|System: PC||Review Rating Legend|
|Dev: White Birds Productions||1.0 - 1.9 = Avoid||4.0 - 4.4 = Great|
|Pub: Got Game Entertainment||2.0 - 2.4 = Poor||4.5 - 4.9 = Must Buy|
|Release: Sept. 20, 2008||2.5 - 2.9 = Average||5.0 = The Best|
|Players: 1||3.0 - 3.4 = Fair|
|ESRB Rating: Teen||3.5 - 3.9 = Good|
by Nathan Meunier
Refreshing. Now thats a word you dont often hear being used to describe adventure games these days. Many offerings in the genre seem to increasingly revolve less around innovation and tend to focus more on recycling the same handful of dusty old ideas from the past.
As a result, even current generation point-and-click adventures often come across like mice on a tread wheel: running along blissfully in their own little world but going absolutely nowhere. Suffice it to say, the crumbling, futuristic world in Nikopol: Secrets of the Immortals should bring a certain measure of solace for jaded PC gamers.
Nikopol is a rare example of a point-and-click adventure done right. Its by no means perfect few, if any, games truly are but it does away with much of the garbage that typically bogs down so many others in the genre. Without meddlesome dialogue trees, unintuitive inventory systems filled with half-useless clutter, ridiculously convoluted paths to progression, or a snoozer of a story, the game easily stands out in the crowd. Its anything but your typical adventure game, and thats a welcome change indeed.
Inspired by the work of French graphic novelist and film director Enki Bilal, the game takes place in a futuristic, plutocratic France run by an iron-fisted religious dictatorship. While the wealthy and powerful are walled up at the center of the city, the have-nots must fend for themselves in the dilapidated remains of civilization outside the heavily fortified enclosure. These run-down outskirts is where the starving artist Alcide Nikopol takes up residence, joins a rogue religious sect, and gets drawn into an intriguing plot involving Egyptian gods, a giant blob of parasitic goo, a maniacal robot, and his own father who mysteriously falls from space in a stasis capsule. The future, it turns out, is quite weird. Admittedly, the story is out-there, but its also one of the more inventive sci-fi tales of late, and its pulled off in a way that keeps you wanting to dig deeper.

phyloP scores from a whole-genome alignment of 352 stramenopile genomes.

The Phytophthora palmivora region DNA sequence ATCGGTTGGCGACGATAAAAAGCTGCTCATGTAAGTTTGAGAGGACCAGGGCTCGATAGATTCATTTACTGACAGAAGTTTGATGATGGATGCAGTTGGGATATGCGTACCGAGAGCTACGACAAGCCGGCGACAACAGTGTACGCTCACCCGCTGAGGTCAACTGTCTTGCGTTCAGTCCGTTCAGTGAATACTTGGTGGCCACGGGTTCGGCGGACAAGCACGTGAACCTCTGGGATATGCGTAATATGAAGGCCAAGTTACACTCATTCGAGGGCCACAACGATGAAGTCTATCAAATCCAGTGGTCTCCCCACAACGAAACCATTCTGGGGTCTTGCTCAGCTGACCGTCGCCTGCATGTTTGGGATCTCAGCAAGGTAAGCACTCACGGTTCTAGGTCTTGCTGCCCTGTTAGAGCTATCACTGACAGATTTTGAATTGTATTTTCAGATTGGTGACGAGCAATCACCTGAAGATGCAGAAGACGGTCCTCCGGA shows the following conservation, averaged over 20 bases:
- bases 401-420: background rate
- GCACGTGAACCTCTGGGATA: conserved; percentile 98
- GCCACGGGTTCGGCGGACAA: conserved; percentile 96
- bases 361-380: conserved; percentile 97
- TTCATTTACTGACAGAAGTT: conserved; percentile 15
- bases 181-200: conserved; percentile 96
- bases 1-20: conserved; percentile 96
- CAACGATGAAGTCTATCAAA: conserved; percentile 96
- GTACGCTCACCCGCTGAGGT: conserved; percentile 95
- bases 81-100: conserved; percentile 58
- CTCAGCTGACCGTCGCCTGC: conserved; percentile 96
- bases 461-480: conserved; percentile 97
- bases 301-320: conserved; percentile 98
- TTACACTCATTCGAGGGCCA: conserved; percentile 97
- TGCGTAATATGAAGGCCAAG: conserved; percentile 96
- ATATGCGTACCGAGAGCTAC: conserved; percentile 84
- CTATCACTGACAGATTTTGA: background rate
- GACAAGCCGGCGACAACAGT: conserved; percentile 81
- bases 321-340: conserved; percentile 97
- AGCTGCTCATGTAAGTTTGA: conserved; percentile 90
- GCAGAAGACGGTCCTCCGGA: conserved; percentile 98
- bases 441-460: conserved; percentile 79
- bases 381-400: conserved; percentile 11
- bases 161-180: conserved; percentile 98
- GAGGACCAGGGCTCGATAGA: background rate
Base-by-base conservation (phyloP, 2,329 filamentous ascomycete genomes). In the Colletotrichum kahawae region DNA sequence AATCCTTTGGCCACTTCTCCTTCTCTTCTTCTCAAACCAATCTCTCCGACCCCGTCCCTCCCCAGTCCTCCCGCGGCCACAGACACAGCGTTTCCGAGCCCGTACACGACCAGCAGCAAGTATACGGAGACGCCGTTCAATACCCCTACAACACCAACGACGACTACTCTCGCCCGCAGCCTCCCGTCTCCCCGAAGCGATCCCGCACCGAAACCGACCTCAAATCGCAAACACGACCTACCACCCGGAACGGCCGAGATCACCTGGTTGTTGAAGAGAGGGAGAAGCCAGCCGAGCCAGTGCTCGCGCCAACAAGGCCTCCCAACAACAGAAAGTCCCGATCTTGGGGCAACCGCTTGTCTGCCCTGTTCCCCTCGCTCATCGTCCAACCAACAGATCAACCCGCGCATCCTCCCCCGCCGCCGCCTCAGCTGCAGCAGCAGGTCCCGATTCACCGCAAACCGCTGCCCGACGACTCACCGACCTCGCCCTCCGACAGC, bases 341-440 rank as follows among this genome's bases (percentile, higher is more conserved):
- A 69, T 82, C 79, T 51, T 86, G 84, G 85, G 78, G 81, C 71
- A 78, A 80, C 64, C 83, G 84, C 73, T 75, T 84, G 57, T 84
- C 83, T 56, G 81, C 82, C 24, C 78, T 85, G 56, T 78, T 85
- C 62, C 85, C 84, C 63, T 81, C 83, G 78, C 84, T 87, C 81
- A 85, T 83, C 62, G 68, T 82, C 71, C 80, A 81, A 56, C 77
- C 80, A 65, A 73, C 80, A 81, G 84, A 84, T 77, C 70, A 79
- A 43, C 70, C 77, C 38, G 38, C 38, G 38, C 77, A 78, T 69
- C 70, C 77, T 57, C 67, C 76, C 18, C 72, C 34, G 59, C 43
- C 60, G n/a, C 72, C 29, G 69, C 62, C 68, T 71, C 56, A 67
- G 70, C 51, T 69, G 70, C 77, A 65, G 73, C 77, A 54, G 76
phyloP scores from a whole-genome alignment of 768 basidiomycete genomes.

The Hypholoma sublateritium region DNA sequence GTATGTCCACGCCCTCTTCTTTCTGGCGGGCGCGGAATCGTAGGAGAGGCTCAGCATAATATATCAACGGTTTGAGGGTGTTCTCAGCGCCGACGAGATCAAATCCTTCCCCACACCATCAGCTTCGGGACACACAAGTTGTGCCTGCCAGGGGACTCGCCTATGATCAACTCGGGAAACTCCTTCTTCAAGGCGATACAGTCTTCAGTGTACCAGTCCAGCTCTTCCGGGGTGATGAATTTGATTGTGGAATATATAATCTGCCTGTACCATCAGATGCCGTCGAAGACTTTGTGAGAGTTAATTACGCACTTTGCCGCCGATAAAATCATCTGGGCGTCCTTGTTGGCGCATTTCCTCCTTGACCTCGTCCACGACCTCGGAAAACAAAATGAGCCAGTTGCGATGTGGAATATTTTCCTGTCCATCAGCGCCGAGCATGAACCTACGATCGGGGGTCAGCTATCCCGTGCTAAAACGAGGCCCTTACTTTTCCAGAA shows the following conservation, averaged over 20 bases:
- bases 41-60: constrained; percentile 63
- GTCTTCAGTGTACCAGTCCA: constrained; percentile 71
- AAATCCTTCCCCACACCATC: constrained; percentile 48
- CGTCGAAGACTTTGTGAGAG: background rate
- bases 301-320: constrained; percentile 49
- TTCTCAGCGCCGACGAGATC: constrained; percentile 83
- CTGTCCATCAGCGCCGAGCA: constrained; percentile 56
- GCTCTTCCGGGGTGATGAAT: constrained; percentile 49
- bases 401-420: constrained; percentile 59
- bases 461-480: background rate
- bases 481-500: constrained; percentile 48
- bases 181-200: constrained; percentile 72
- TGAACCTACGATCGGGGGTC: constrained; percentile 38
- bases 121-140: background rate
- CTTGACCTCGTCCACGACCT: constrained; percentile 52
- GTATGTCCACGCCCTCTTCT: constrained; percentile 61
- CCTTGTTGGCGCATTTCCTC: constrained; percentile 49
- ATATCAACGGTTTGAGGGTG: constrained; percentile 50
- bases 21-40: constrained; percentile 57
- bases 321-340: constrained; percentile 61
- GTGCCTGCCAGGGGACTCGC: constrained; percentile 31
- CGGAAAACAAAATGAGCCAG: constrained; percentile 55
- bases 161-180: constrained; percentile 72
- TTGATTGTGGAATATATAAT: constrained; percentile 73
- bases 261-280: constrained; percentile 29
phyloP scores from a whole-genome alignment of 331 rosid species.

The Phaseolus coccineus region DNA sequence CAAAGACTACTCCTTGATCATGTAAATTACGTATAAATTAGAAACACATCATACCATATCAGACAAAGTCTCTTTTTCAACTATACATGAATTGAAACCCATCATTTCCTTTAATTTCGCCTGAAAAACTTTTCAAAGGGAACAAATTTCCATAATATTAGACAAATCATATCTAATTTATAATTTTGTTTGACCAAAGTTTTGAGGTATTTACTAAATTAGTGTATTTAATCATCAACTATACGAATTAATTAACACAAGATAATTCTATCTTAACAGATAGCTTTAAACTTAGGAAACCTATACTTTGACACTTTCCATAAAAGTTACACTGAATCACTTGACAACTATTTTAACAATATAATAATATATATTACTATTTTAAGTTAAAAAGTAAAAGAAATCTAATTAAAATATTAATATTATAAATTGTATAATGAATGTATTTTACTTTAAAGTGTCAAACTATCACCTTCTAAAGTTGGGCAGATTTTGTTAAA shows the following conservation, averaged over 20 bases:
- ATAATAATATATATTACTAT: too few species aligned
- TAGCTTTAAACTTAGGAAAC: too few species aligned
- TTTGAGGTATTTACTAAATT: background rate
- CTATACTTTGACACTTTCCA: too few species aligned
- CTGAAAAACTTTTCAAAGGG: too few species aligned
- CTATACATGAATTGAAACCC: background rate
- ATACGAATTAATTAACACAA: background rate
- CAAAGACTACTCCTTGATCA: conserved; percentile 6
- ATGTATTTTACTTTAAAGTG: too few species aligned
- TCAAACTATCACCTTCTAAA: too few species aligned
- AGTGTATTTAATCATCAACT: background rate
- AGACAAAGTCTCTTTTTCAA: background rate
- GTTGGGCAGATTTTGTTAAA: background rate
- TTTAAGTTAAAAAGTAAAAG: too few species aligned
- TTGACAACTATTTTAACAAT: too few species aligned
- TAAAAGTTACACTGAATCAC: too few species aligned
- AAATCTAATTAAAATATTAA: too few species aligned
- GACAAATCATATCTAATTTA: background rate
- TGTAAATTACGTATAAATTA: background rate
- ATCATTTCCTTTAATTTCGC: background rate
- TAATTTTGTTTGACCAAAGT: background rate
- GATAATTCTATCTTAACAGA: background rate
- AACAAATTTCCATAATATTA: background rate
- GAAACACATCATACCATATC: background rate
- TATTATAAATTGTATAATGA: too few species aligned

The games bold artistic direction France re-envisioned as an impoverished industrial wasteland of crumbling old-city architecture juxtaposed against cold, modern technology impeccably punctuates the desperation and futility of living in the dystopian society. As dark, gloomy, and mechanical as each location is, the high level of detail worked into every inch of the numerous environments and gritty characters makes the setting all the more realistic. Nikopols well beyond condemned flat, where you start the game, is striking both in its state of disrepair and the attention clearly given to making every object, nook, and cranny stand out. Other locations are equally impressive. Transitions between each of the main chapters and areas play out in an unusual mixture of animated cutscenes and comic book-like pull out frames. The whole thing is very stylish and cohesive.
Utilizing a very streamlined control scheme makes it easy to grab a snack during the single, lengthy sitting it will probably take most players to get through Nikopol; this games a one-hander. Hey, it works. Instead of moving around a static 2.5D backdrop, the game runs in a fully 3D, first-person perspective that allows you to explore the immersive environments from any angle you choose. Moving to different rooms, or different areas within a room, is done by clicking the mouse whenever directional arrows are present. The teleport transition is a little unrealistic. However, walking all the way across the room is overrated anyway. Left clicking interacts with objects, and right clicking opens the single basic item menu. Its easy as pie.